H. P. Lovecraft's, The Rats in the Walls 2x LP - Read by Andrew Leman, Score by Anima Morte
Crimson with black swirl vinyl variant
* Full, unabridged reading of Lovecraft's masterpiece.
* Limited pressing on 150 gram vinyl
* Printed on our deluxe heavy weight tip-on gatefold jacket
* Includes an 4 pg booklet with new liner notes by weird fiction scholar S. T. Joshi and Anima Morte
* Includes a 24" x 36" poster
* Newly commissioned art by Jeremy Hush
An excerpt from S. T. Joshi's liner notes:
"“The Rats in the Walls,” the longest of Lovecraft’s tales by far to date (aside from the episodic stories “Herbert West—Reanimator” and “The Lurking Fear,” written on commission for Home Brew), is similarly the broadest in scope and the most meticulously written. It is, in one sense, the pinnacle of his work in the Gothic/Poe-esque vein (it is, in effect, his “Fall of the House of Usher”), but in another sense it is very much a work of his own in its adumbration of such central themes as the influence of the past upon the present, the fragility of human reason, the baleful call of ancestry, and the ever-present threat of a reversion to primitive barbarism. It represents an exponential leap in quality from his past work, and he would produce nothing so good until “The Call of Cthulhu” in 1926.
The somewhat curious reference to Nyarlathotep toward the end—when the narrator, crazed by what he has seen, believes that the rats are “determined to lead me on even unto those grinning caverns of earth’s centre where Nyarlathotep, the mad faceless god, howls blindly in the darkness to the piping of two amorphous idiot flute-players”—ties the story, however tangentially, to the Cthulhu Mythos. This baleful god, emerging out of the depths of Egypt and bearing the likeness of a Pharaoh, was first cited in the prose-poem “Nyarlathotep” (1920), which was itself based on a dream Lovecraft had only a short time before. In that earlier story Nyarlathotep is by means faceless, and Lovecraft may have been thinking of the hideous night-gaunts—creatures he also dreamed, as early as 1896, when he was five years old—who are indeed (as he states in a letter) “black, lean, rubbery things with bared, barbed tails, bat-wings, and no faces at all!”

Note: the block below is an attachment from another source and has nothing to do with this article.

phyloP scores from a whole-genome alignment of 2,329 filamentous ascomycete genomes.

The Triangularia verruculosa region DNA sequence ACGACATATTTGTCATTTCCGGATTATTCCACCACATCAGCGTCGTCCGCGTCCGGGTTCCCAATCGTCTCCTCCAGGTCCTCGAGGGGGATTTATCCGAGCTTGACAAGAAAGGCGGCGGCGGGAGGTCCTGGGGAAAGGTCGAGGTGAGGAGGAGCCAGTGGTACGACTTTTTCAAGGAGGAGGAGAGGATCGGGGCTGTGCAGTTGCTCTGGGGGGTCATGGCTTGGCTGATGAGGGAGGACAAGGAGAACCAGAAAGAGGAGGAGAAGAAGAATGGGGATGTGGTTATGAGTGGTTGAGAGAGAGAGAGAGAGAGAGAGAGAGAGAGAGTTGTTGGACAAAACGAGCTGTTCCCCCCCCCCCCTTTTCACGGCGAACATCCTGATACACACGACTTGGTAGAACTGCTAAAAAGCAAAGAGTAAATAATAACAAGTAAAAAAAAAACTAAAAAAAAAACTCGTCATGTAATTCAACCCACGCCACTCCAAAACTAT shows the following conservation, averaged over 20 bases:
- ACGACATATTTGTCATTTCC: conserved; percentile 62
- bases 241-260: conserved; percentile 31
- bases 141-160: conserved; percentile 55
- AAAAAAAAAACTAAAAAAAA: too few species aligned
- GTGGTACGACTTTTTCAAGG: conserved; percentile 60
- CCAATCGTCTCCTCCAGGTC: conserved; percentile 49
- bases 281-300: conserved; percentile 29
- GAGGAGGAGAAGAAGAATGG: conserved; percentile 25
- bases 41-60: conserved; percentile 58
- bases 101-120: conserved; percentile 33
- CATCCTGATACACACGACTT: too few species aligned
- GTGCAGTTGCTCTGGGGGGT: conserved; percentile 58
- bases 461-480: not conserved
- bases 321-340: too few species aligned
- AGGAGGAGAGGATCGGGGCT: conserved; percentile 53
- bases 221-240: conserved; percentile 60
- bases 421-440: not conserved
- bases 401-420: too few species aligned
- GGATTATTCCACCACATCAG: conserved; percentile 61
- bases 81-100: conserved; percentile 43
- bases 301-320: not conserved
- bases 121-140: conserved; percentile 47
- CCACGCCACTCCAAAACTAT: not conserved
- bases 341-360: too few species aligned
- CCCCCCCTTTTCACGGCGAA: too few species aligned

The story had a peculiar and unexpected sequel. Shortly after writing it in the fall of 1923, Lovecraft discussed with Long one possible drawback about using some Celtic words (lifted, as I’ve mentioned, directly from Fiona Macleod’s “The Sin-Eater”) at the end of the story: “The only objection to the phrase is that it’s Gaelic instead of Cymric as the south-of-England locale demands. But as with anthropology—details don’t count. Nobody will ever stop to note the difference.”
Lovecraft was wrong on two counts. First, the notion that the Gaels arrived first in Britain and were driven north by the Cymri is now seriously doubted by historians and anthropologists; second, someone did note the difference. When “The Rats in the Walls” was reprinted in Weird Tales for June 1930, a young writer wrote to the editor, Farnsworth Wright, asking whether Lovecraft was adhering to an alternate theory about the settling of Britain. Wright felt that the letter was interesting enough to pass on to Lovecraft. It was in this way that Lovecraft came into contact with Robert E. Howard. Much of their early correspondence, which lasted until Howard’s death in 1936, concerned arcane points of history, ethnography, and related matters. Over the course of their six-year acquaintance they generated letters that are among the richest and most revealing that either author wrote.
“The Rats in the Walls” has rightly been one of Lovecraft’s most popular stories. Readers have sensed that it is not only a nearly flawless instance of the short story but one that features a depth and complexity that foreshadow the even more substantial tales of his last decade of writing."
We can easily say that Anima Morte has brought the Spoken Arts to a whole new level with this production. Here's a list of instruments used: